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Growing Number Say DeLay Charges Politically Motivated

Survey of 1,000 Adults

September 28-29, 2005

Charges Against

Tom DeLay

  Weds Thurs
Based Upon Facts 43% 37%
Politically Motivated 31% 39%


Tom DeLay

Favorable 17%
Unfavorable 38%



September 30, 2005--On the second evening following the indictment of House Majority Leader Tom DeLay, a growing number of Americans believe the charges against the powerful Republican are politically motivated.

On Wednesday night, 43% said the charges were based upon the facts involved while 31% said they were politically motivated.

On Thursday, following a full day of news coverage, 37% said the charges were based upon the facts while 39% said they were politically motivated.

The rest of the data changed little from night to night. Seventeen percent (17%) had a favorable opinion of DeLay on both nights. Overall, 38% had an unfavorable opinion.

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Fifty-six percent (56%) of Americans say that DeLay is about as ethical as most politicians. Seven percent (7%) say he is more ethical than most, 20% say less ethical. Those numbers are similar to perceptions of Bill Clinton in the late 1990s.

"When it comes to ethics violations, the public continues to grade politicians on a curve," noted Scott Rasmussen, President of Rasmussen Reports. "Sadly, allegations of misconduct and indictments are perceived as the norm for elected officials."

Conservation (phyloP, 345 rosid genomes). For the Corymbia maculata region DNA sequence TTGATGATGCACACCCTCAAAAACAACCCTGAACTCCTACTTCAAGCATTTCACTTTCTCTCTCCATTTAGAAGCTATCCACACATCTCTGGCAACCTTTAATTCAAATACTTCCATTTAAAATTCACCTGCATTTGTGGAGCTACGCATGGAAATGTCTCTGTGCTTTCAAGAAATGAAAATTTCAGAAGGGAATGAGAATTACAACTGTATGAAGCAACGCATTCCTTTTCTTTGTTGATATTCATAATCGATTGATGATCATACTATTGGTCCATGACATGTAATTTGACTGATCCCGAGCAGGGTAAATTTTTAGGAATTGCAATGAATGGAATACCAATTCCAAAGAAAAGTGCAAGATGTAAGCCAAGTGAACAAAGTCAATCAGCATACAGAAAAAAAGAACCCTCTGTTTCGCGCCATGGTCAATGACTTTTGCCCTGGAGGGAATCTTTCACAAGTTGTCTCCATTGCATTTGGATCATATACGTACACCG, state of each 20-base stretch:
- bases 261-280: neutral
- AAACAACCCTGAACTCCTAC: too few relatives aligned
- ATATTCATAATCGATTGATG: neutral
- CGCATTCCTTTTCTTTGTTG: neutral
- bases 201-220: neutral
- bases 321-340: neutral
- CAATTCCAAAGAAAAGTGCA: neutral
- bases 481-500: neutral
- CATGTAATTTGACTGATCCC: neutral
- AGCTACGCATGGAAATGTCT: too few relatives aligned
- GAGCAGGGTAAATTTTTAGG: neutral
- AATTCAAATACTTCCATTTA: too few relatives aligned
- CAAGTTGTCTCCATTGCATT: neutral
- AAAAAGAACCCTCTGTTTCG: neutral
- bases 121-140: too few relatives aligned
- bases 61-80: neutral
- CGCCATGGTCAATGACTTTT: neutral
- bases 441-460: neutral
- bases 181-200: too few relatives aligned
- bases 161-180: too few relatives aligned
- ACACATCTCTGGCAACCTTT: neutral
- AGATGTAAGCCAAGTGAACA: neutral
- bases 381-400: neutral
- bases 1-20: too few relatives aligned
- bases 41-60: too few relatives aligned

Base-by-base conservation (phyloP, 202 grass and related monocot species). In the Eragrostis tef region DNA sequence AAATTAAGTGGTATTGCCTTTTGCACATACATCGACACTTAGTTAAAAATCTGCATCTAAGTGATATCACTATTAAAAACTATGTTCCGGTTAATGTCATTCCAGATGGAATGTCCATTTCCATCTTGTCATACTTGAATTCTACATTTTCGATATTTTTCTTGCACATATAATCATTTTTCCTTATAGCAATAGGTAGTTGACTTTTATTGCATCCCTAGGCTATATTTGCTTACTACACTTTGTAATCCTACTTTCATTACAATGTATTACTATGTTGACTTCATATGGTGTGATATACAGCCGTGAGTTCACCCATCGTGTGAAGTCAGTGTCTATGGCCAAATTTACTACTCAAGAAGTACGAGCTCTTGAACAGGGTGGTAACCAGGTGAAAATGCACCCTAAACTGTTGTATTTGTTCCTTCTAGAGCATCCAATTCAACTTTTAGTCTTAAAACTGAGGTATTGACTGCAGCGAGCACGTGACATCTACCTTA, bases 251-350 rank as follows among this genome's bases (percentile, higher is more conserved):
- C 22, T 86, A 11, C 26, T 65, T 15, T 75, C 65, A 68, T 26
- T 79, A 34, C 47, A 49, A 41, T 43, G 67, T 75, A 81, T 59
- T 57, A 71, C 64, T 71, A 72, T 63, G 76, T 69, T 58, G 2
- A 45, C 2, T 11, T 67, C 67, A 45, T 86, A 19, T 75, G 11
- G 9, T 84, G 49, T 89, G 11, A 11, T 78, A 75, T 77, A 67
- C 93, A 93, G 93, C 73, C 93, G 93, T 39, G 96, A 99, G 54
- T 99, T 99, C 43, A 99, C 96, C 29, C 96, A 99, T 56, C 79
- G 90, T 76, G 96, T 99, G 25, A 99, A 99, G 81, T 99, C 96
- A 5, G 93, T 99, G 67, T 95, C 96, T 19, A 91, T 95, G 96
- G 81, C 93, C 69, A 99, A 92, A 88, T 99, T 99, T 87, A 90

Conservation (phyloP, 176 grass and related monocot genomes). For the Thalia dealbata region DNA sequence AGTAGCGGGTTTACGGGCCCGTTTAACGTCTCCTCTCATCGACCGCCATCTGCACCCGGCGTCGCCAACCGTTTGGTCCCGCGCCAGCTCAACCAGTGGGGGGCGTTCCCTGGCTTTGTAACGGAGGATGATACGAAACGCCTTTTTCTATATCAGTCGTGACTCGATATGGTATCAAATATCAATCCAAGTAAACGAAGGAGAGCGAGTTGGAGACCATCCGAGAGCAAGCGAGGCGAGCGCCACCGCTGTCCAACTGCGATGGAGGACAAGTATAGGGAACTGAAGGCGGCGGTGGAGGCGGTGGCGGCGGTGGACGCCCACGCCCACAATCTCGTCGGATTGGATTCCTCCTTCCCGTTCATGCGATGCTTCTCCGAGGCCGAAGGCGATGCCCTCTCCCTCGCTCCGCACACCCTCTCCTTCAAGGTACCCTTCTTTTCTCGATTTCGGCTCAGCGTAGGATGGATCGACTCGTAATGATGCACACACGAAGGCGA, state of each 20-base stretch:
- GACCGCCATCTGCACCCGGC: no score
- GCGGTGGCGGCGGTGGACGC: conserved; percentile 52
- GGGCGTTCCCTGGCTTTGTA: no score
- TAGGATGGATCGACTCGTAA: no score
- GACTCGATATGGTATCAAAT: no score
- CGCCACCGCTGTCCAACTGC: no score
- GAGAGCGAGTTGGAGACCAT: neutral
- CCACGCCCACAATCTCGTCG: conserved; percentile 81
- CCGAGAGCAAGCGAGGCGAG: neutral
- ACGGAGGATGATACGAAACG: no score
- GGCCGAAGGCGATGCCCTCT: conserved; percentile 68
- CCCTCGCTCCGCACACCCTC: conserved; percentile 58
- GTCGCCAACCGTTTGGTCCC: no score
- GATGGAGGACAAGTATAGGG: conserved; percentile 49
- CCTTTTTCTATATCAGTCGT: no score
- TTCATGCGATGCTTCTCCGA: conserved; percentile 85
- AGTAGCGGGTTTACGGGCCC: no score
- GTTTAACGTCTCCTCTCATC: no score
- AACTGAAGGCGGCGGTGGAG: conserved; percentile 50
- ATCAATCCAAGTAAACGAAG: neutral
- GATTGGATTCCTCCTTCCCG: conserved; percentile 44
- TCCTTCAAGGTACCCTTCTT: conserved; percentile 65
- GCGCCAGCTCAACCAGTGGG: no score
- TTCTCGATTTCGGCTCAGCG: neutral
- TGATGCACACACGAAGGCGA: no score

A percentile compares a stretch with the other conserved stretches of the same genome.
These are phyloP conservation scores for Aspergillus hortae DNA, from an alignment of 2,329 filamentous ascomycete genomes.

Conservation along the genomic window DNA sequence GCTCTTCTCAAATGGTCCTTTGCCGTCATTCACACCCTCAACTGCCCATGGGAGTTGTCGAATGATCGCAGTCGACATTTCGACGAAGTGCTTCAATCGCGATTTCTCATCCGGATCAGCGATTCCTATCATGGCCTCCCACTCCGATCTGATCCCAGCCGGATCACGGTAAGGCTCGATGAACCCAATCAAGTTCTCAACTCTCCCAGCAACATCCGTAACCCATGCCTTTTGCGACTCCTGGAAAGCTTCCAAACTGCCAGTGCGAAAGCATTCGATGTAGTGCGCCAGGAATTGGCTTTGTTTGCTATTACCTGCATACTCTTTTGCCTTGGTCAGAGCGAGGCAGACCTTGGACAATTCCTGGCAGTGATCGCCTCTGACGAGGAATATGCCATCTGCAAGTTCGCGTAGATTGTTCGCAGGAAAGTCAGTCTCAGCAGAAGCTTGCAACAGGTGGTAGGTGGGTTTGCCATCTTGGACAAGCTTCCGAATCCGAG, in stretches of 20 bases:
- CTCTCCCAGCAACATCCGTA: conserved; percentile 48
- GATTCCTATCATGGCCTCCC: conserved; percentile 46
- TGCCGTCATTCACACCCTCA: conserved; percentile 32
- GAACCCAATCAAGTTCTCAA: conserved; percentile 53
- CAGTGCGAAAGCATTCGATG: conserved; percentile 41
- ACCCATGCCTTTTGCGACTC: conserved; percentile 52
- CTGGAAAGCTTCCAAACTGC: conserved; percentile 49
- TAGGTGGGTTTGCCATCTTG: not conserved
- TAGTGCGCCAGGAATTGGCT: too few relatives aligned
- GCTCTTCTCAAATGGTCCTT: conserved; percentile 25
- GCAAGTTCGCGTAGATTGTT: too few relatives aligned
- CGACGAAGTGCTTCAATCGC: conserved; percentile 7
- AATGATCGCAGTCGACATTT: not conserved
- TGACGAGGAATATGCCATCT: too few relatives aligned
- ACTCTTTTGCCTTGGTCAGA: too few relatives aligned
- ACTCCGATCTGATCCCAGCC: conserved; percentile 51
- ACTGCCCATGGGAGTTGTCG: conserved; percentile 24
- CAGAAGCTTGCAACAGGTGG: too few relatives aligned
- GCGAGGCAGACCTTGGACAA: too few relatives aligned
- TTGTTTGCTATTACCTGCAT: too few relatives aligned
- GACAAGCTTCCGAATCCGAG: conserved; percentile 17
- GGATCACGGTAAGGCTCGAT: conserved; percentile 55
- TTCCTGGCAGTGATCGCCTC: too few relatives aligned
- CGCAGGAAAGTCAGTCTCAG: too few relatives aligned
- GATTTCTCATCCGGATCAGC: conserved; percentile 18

Fifty-eight percent (58%) of Americans correctly identified DeLay as a Republican while 36% were unsure of his party affiliation.

Fifty percent (50%) say they are following the DeLay story somewhat or very closely.

DeLay's favorability ratings are roughly similar to those for other Congressional Leaders. In 2004, Democrat Nancy Pelosi was viewed favorably by 13% of Americans and unfavorably by 31%. At that time, Tom Daschle was viewed favorably by 23% and unfavorably by 38%.Republican Senate Leader Bill Frist was viewed favorably by 19% and unfavorably by 25%.

Rasmussen Reports is an electronic publishing firm specializing in the collection, publication, and distribution of public opinion polling information.

Rasmussen Reports was the nation's most accurate polling firm during the Presidential election and the only one to project both Bush and Kerry's vote total within half a percentage point of the actual outcome.

During Election 2004, RasmussenReports.com was also the top-ranked public opinion research site on the web. We had twice as many visitors as our nearest competitor and nearly as many as all competitors combined.

Scott Rasmussen, president of Rasmussen Reports, has been an independent pollster for more than a decade.

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This survey of 1,000 Adults was conducted by Rasmussen Reports September 28-29, 2005.  The margin of sampling error for the full sample is +/- 3.0 percentage points with a 95% level of confidence. For results based upon individual night's data, the margin of sampling error is +/- 4.5 percentage points with a 95% level of confidence.

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